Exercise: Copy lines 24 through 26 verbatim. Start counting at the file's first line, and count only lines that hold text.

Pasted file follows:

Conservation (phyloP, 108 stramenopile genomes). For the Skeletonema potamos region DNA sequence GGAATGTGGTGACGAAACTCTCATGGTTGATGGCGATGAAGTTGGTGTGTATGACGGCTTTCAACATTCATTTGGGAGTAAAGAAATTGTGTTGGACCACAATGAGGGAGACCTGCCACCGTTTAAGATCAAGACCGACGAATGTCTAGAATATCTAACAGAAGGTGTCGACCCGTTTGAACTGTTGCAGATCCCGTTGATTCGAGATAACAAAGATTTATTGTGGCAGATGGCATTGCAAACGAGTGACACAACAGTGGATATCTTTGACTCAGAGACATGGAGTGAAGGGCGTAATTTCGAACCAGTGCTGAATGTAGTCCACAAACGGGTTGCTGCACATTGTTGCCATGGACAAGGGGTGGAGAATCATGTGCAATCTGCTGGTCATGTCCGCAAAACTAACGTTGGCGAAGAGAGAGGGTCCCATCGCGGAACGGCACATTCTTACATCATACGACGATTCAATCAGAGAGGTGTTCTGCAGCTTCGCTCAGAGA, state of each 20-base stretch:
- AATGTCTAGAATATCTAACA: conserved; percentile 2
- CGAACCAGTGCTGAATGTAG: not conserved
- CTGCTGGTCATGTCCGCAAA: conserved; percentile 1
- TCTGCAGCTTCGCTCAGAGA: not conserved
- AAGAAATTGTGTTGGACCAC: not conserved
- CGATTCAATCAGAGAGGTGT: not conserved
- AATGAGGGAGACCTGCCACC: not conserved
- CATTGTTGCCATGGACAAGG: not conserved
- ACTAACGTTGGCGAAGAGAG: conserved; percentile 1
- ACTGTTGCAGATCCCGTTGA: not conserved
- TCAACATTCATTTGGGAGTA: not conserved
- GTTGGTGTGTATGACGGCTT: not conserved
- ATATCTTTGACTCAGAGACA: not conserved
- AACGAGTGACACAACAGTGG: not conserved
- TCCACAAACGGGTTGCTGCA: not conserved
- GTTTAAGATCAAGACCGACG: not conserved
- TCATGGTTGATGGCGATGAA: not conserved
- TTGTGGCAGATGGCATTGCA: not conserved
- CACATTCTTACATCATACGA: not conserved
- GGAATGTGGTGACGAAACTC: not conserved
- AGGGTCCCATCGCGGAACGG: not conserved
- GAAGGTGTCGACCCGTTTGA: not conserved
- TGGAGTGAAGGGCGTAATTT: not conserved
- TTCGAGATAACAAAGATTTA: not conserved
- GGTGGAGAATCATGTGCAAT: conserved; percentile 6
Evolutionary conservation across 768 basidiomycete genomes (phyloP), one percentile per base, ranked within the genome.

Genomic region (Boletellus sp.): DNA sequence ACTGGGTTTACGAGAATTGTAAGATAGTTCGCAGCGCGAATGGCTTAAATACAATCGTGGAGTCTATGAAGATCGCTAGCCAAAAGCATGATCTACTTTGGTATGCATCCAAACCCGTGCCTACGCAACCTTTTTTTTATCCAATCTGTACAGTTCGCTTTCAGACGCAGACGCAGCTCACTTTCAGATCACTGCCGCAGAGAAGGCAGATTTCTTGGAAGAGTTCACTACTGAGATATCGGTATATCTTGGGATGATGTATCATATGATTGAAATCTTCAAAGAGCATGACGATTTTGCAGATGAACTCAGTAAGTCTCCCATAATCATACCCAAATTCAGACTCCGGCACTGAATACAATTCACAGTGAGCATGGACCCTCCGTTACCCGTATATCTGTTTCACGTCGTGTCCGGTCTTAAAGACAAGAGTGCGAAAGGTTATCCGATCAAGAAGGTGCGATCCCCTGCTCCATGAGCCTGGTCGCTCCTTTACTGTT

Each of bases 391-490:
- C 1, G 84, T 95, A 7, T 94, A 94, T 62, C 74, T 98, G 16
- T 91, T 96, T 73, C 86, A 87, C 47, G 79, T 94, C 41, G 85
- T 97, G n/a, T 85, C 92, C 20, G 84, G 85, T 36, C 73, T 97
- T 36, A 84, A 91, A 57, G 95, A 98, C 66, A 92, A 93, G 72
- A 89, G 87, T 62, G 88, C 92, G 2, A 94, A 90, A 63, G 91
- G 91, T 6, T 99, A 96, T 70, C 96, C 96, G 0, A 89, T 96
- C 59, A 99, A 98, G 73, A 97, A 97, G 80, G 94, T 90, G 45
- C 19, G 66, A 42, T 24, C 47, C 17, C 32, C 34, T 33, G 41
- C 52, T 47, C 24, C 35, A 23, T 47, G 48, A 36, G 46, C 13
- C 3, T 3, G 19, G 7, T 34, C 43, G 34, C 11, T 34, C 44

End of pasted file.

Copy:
- TGGAGTGAAGGGCGTAATTT: not conserved
- TTCGAGATAACAAAGATTTA: not conserved
- GGTGGAGAATCATGTGCAAT: conserved; percentile 6